A study of the National statistics relating to crime

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This assignment focuses on the National Statistics relating to crime. Official government statistics are collected from the public, police forces and other justice agencies. Crime statistics focus on the different types of crime and who commits them.

By using official statistics the government is able to look at the way crime is reported and recorded. It is able to show how members of the public perceive crime and the police. Statistics are used to see how the police use their powers and the types of crime that are committed and by whom e.g. race, gender, age etc... The Criminal Justice Service statistics are used to demonstrate convictions against offenders.

The British Crime Survey collects statistics relating to crime in a different way by using a sample of households in England and Wales and compiling 1 to 1 interviews. Residents are asked about their experience of crime-related issues, the police and the criminal justice system over the past 12 months. The survey has generally been limited to those over 16 but a new experimental interview is being conducted on children aged 10-15. The BCS data is more reflective of society as it covers crimes that have not been recorded by the police. This makes the BCS is important in the role of gathering official statistics.

Self-report studies are also used in recording crime mainly by sociologists. It uses a questionnaire to ask participants about their experiences of crime and whether it has been recorded by the police or not.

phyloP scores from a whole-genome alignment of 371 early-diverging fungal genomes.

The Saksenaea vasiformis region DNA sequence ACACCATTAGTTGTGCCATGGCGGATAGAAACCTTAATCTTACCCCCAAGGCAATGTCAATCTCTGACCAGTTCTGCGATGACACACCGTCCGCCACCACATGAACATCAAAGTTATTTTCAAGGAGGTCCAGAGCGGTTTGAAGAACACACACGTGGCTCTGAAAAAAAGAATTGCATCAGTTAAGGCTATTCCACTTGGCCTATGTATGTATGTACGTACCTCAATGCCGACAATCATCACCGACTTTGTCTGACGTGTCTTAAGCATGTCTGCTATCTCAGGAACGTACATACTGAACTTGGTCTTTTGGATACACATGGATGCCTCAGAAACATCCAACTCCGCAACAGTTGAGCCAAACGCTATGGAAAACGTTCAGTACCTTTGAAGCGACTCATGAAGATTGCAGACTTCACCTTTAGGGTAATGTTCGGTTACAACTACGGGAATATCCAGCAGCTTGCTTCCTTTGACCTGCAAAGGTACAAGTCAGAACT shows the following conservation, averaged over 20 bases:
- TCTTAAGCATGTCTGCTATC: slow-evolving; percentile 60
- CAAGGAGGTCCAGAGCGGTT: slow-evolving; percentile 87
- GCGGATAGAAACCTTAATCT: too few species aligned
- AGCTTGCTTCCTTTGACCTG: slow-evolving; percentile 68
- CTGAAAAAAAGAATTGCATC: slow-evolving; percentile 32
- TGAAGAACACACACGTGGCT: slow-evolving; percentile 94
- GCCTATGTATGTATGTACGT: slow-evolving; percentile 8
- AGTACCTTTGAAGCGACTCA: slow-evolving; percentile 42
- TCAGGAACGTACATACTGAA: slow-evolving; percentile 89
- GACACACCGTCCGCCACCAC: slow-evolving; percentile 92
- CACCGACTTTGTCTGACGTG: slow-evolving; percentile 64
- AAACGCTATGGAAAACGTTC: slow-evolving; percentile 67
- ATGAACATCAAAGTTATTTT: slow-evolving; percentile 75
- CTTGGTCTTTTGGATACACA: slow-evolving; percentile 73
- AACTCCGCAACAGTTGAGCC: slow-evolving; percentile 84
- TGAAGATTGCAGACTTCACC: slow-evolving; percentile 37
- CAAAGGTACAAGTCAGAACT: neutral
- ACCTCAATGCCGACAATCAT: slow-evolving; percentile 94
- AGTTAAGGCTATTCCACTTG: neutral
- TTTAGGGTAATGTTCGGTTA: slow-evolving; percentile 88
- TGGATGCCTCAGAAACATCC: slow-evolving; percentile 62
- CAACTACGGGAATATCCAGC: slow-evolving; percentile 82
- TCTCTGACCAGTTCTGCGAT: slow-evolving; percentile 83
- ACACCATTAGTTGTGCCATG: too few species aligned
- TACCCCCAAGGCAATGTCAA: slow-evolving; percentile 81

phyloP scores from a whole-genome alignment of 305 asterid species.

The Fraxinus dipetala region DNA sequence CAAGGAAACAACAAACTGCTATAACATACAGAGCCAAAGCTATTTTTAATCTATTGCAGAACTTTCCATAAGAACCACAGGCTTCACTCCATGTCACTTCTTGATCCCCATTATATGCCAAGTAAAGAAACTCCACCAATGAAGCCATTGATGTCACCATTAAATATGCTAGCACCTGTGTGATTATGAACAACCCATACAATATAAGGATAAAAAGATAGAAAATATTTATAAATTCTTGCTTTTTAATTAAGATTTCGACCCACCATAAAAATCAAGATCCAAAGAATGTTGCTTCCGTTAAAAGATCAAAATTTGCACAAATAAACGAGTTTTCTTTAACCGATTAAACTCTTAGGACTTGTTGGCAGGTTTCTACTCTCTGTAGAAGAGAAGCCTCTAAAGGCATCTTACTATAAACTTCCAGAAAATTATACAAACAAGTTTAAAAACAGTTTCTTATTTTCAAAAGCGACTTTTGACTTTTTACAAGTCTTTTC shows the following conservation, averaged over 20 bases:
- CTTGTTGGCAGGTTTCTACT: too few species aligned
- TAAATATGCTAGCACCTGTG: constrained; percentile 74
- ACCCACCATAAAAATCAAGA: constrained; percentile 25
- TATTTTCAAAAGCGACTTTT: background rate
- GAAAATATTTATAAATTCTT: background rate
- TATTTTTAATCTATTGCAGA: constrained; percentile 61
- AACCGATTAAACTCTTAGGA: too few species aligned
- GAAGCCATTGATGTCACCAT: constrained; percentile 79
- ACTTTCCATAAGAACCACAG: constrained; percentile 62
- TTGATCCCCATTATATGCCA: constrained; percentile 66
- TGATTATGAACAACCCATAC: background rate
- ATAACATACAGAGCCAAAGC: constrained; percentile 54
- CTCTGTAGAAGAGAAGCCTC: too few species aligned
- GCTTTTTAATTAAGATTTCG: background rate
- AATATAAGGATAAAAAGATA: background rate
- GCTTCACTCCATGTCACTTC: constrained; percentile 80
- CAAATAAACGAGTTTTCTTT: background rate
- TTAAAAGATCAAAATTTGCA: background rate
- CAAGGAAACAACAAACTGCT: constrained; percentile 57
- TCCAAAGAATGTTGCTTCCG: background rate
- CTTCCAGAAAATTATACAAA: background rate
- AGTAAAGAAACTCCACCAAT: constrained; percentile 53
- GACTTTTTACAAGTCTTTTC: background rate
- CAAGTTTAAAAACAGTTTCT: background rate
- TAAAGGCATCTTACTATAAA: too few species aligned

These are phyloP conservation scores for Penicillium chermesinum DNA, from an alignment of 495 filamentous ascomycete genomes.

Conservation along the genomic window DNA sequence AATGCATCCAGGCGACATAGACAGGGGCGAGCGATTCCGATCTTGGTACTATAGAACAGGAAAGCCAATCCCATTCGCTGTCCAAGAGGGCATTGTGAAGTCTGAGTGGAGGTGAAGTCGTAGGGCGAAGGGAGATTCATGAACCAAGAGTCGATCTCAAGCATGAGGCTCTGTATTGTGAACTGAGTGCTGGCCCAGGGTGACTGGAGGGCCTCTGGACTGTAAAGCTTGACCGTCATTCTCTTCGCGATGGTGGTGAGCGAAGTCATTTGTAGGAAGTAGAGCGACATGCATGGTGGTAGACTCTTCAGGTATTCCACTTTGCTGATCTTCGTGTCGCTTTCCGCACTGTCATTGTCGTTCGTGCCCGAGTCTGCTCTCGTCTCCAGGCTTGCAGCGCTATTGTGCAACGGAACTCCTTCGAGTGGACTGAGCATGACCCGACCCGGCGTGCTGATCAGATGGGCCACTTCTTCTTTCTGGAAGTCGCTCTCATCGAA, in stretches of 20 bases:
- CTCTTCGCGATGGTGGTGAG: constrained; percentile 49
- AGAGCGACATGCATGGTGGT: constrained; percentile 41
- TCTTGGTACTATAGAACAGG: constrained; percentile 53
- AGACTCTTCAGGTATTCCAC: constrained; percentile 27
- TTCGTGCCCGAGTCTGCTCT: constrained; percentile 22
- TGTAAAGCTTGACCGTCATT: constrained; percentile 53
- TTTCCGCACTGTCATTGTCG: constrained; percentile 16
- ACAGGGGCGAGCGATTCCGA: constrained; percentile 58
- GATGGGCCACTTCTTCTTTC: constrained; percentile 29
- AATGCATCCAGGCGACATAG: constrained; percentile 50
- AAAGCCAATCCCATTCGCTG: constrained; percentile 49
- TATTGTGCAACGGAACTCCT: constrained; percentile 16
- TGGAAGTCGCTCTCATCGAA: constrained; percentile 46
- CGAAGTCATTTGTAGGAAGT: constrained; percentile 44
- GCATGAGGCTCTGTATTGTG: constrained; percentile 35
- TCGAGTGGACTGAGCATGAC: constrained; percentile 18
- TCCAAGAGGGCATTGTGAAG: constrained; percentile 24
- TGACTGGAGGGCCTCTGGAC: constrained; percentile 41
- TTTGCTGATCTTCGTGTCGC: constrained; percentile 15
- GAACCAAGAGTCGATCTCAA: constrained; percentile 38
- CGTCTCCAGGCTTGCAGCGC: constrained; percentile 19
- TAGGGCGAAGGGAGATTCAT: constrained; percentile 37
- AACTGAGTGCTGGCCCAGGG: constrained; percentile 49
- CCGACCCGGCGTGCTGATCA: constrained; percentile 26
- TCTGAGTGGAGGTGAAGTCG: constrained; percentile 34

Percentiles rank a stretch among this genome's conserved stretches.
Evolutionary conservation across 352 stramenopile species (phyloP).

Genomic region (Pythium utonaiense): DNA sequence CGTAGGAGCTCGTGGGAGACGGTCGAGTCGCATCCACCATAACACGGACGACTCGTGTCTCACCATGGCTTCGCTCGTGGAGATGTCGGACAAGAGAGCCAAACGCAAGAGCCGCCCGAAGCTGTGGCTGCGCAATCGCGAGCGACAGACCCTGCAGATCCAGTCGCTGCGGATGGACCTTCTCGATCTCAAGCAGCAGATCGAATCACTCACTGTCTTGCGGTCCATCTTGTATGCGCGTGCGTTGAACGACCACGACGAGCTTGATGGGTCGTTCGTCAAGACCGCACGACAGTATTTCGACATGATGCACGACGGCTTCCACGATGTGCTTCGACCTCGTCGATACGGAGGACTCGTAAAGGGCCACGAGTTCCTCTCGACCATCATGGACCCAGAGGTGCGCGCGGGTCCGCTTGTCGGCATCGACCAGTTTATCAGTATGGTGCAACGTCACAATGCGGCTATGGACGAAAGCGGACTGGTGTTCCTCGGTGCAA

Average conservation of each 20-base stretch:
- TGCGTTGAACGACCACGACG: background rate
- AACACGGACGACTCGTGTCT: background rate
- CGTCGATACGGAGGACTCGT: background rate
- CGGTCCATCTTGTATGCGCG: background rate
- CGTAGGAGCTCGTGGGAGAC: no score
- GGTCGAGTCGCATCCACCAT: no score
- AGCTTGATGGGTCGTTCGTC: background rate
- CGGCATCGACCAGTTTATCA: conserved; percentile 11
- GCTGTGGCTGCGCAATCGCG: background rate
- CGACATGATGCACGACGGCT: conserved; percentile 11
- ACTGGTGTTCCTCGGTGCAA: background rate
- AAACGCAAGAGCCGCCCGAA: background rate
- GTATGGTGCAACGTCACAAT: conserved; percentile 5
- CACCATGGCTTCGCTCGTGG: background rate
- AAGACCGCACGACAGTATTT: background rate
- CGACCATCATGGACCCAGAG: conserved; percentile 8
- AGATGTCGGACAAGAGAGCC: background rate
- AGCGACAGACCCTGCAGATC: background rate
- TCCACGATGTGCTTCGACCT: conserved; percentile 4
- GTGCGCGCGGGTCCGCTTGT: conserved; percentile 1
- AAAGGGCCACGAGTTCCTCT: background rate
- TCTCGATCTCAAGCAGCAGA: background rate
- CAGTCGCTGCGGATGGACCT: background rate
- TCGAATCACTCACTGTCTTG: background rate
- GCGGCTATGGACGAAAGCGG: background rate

Whilst the official statistics provide an insight into reported crime it does not, as shown by the BCS and self report study truly reflect the extent of all crimes committed. It can highlight areas of crime that the public do not report such as rape and domestic violence. Corporate and white collar crime is victimless and also under represented in the national figures. As children are not allowed to be interviewed for surveys, child abuse and crimes against children are also under represented.

The statistics can be used to identify trends in crime and policing. By looking at the Official Crime Statistics it appears that more men commit crime than women. Theorists say this could be due to biological or physiological factors. Women are innately different to men with a natural instinct to be nurturing and caring. James Q Wilson (1985) suggested that "Young men are everywhere more likely than females or older persons to commit common street crimes, because of the way nature and nurture combine to make male children more impulsive and aggressive and less concerned with the well being of others than females and adults." (p93) C AND D.

The sex-role theory suggests that women commit less crime because they are socialised differently whilst growing up. Heidensohn (1986) said "men are raised to be more aggressive, women are socialised into not being criminal in the same way as men are socialised into seeing criminal activity as acceptable." HANDOUT .They lack opportunity to commit crime due to the narrow range of roles they have access to Abbott and Wallace (1990) argue " young women are more closely watched by their families and given less freedom outside the home, reducing their opportunities for crime." HANDOUT

The Transgression theory stems from feminists feeling that there was not enough research based on women and crime and that criminology as a subject was male orientated.

Crime by females has increased over the years, some sociologists feel that the feminist uprising may have contributed to this F. Alder (1975) suggests "It should come as no surprise that once women are armed with male opportunities they would endeavour to gain status, criminal as well as civil ", other theorists feel that the breakdown of traditional roles in the family may have something to contribute to this rise in crime. Heidensohn (1985) argues that " women are particularly vulnerable because they are so economically exploited; If they lose the 'protection' of a man they may turn to crimes such as prostitution as the only way to earn a reasonable living." Harralambos p418.